The N.C. State Historic Preservation Office on Friday announced that a federal grant of $93,000 will be used toward seven projects throughout North Carolina.
“North Carolina’s rich and varied architectural history is found throughout the state,” Gov. Pat McCrory said. “These grants will allow us to preserve it. These needed updates and restorations will ensure the beauty of our state for future generations as well as provide a boost for local economies.”
The Historic Preservation Fund is a federal matching-grant program administered jointly by the National Park Service, U.S. Department of the Interior and the state Historic Preservation Office.
The following historic preservation projections will receive portions of the federal funds:
Grantee: City of Washington
Project: Survey Update for Washington Historic District
The City of Washington will receive $11,000 to conduct a survey update for the Washington Historic District, which was listed in the National Register of Historic Places in 1979. The grant funds will allow the city to hire a consultant to evaluate the status and integrity of all buildings within the historic district and complete a photographic and written record of the surveyed properties. The City of Washington will provide $4,000 in matching funds for the project.
Grantee: Town of Black Mountain
Project: Wooden Window Repair and Energy Efficiency Workshop
The Town of Black Mountain will receive $1,000 to host a workshop for homeowners, historic preservation commission members and contractors. The Town will provide a match of $200 for the project.
The workshop also will cover the energy efficiency of traditional building materials and how to apply sustainability principals to historic buildings and comply with the Secretary of the Interior’s Standards for Rehabilitation.
Grantee: City of Hickory
Project: Hickory Architectural Survey Update
The City of Hickory will receive $15,000 to complete an architectural survey update. A match of $8,000 will be provided by the City.
The grant will assist the documentation of 100 to 125 non-residential buildings and 15 to 20 post-World War II subdivisions. The project will also update approximately 200 existing records for properties outside National Register historic districts. The City hopes the survey update will lead to identification and historic designation of traditionally under-represented populations.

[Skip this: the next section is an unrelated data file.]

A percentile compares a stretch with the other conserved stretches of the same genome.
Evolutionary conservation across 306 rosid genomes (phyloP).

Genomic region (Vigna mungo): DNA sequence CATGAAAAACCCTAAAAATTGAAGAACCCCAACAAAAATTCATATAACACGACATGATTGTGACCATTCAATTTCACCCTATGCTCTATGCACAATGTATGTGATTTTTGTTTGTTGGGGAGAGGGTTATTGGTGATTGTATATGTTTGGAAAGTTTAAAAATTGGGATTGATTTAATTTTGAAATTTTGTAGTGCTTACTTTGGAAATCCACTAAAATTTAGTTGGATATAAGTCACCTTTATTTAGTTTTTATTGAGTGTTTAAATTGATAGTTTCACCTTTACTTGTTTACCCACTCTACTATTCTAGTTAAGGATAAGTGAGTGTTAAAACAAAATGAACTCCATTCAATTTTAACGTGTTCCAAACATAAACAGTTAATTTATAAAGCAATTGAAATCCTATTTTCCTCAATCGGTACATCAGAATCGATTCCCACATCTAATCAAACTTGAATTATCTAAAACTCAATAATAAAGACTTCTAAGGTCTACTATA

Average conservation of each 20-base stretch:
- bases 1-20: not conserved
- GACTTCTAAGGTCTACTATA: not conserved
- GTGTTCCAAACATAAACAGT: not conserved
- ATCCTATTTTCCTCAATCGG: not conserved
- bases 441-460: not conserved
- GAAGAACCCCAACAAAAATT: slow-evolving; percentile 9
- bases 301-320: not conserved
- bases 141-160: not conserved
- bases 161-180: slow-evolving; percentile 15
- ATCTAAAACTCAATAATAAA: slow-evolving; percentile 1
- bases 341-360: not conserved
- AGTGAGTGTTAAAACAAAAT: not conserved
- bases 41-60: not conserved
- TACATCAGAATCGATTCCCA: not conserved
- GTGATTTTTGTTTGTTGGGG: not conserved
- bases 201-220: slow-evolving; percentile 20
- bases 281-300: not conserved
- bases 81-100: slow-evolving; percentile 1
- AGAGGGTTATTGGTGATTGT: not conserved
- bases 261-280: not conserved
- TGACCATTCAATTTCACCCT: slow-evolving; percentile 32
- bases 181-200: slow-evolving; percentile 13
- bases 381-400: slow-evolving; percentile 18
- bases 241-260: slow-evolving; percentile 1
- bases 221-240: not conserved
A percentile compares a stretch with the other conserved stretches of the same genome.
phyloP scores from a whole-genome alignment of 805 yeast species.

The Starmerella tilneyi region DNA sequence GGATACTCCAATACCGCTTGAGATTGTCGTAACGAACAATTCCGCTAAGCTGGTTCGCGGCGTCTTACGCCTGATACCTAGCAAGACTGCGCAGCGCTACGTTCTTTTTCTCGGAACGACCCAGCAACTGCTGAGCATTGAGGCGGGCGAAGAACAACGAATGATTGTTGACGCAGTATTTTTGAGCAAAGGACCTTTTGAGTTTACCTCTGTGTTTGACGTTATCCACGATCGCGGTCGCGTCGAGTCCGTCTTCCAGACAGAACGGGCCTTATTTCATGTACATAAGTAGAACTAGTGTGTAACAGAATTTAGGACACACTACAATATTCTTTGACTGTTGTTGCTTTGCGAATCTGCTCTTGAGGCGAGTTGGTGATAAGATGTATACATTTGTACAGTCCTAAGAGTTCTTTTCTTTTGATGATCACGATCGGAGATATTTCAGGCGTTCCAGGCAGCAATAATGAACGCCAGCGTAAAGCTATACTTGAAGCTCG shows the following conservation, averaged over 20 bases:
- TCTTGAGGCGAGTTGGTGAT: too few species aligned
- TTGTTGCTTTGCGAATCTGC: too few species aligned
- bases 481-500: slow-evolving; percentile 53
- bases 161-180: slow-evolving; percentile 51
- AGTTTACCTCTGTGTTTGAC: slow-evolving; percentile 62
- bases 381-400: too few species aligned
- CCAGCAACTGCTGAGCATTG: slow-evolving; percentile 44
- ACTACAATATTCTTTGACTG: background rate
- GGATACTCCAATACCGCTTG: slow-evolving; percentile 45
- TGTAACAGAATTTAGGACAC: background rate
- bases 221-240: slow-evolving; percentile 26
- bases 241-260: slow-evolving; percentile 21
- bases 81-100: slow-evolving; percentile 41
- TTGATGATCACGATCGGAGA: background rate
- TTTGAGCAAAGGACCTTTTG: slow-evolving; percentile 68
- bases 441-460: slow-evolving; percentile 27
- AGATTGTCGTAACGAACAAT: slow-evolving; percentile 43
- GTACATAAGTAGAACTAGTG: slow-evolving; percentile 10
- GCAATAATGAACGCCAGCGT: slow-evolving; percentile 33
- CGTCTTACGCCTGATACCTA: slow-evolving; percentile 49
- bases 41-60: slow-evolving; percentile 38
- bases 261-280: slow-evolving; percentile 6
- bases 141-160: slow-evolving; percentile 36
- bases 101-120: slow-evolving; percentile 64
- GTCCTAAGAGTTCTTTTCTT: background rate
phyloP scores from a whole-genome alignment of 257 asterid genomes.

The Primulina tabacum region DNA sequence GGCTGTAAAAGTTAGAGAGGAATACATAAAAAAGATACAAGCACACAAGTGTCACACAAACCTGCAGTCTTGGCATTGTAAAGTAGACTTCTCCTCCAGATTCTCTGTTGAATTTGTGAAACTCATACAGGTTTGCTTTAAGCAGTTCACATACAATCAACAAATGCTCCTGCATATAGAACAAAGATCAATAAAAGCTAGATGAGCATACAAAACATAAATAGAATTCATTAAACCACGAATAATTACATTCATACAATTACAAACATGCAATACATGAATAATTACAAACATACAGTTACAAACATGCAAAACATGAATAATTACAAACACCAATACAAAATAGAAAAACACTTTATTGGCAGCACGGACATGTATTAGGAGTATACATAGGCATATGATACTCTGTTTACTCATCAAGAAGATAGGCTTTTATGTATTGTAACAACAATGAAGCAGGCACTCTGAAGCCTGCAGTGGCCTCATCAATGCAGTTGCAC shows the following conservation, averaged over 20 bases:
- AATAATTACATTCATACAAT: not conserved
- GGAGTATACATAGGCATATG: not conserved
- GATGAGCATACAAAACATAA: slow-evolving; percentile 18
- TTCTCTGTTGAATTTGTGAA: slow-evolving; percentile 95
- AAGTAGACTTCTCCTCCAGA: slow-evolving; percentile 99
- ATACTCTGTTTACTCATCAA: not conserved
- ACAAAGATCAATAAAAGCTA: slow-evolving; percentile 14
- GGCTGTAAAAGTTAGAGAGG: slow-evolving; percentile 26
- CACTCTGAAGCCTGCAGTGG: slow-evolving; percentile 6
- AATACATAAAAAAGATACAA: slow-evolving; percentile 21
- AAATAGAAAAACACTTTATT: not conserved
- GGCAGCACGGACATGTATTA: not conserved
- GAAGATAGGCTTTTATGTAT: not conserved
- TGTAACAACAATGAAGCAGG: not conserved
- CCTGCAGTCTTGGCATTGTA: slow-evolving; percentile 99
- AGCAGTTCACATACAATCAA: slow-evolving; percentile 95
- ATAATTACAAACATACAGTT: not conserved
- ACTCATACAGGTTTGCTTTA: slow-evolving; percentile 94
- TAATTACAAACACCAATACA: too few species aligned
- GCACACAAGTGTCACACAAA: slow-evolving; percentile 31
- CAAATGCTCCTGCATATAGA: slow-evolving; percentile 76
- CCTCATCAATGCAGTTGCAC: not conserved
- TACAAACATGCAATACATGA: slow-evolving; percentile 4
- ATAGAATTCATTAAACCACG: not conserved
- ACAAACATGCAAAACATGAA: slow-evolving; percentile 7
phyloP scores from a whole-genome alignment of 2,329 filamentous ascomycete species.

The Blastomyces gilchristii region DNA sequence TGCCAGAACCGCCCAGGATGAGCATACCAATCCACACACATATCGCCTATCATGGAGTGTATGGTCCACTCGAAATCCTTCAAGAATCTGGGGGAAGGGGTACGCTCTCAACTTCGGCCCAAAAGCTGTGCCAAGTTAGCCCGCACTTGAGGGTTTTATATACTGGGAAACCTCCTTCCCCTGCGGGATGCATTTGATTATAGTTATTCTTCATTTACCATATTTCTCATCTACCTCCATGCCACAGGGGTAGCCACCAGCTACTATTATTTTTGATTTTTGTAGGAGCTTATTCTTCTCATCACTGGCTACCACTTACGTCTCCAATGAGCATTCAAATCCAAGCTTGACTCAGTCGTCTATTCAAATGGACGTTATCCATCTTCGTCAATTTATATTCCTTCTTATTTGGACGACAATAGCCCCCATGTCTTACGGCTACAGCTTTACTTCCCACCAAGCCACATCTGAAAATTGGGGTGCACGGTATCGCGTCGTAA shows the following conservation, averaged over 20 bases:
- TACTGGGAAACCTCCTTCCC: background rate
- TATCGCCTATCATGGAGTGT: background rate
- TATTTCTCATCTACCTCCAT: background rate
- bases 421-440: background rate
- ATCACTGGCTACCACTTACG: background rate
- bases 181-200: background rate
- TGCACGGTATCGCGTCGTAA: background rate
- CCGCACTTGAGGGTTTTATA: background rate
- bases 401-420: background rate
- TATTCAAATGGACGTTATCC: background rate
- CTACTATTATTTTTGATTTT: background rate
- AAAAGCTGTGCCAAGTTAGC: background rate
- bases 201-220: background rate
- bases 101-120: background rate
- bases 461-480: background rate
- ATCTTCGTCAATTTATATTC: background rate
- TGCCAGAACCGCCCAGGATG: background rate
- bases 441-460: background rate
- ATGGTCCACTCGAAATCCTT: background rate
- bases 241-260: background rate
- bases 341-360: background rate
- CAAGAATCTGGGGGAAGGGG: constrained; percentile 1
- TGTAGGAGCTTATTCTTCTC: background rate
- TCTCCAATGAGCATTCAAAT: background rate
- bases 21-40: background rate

Grantee: City of New Bern
Project: Dryborough Architectural Survey and National Register Nomination
The City of New Bern will receive $11,000 to undertake an architectural survey and subsequent nomination of the Dryborough neighborhood to the National Register of Historic Places. The City will provide $4,000 in matching funds for the project.
Founded in 1808 by Gov. Benjamin Smith, Dryborough was later annexed by New Bern and became the city’s first primarily African-American neighborhood and has served as a social and cultural center for the African-American community of New Bern for more than 200 years.
Grantee: City of Charlotte
Project: Charlotte Comprehensive Historic Resource Survey – Phase II
The City of Charlotte will receive $24,000 to hire a consultant to conduct the second phase of a comprehensive historic resource survey of the city. The survey will be used as a planning tool to update, verify and identify historic resources within Charlotte, which will provide a match of $30,000 for the project.
The last architectural survey conducted by Charlotte in the mid-1980s was not comprehensive so many historic resources lack protection or even identification. A comprehensive survey will allow planners and decision makers to consider the effect of development proposals on historic resources. Phase II will concentrate on the area outside of Charlotte’s Route 4, beyond the central city.
Grantee: Orange County
Project: Orange County Survey Update and Phase I of Publication
Orange County will receive $15,000 to hire a consultant to conduct an architectural survey update of rural portions of Orange County. The County will provide a match of $10,000. This project is the first of three phases with the end goal being to produce a publication that documents the county’s historic resources. Phase I will survey approximately 250 properties including mid-20th-century resources along with those associated with the county’s agricultural and African-American history.
Grantee: Wake County
Project: Wake County Architectural Survey of Six Towns (Apex, Fuquay-Varina, Holly Springs, Knightdale, Rolesville and Wendell)
Wake County will receive $16,000 to hire a consultant to complete an architectural survey of historic properties in the towns of Apex, Fuquay-Varina, Holly Springs, Knightdale, Rolesville and Wendell. The County will provide matching funds of $9,000 to assist with the project.
The six Wake County towns were selected by the Wake County Historic Preservation Commission in consultation with the State Historic Preservation Office as limited documentation exists on their historic resources and all of the communities face increased development. Identifying and documenting historic resources will give the towns the information necessary for considering their heritage as they plan for growth.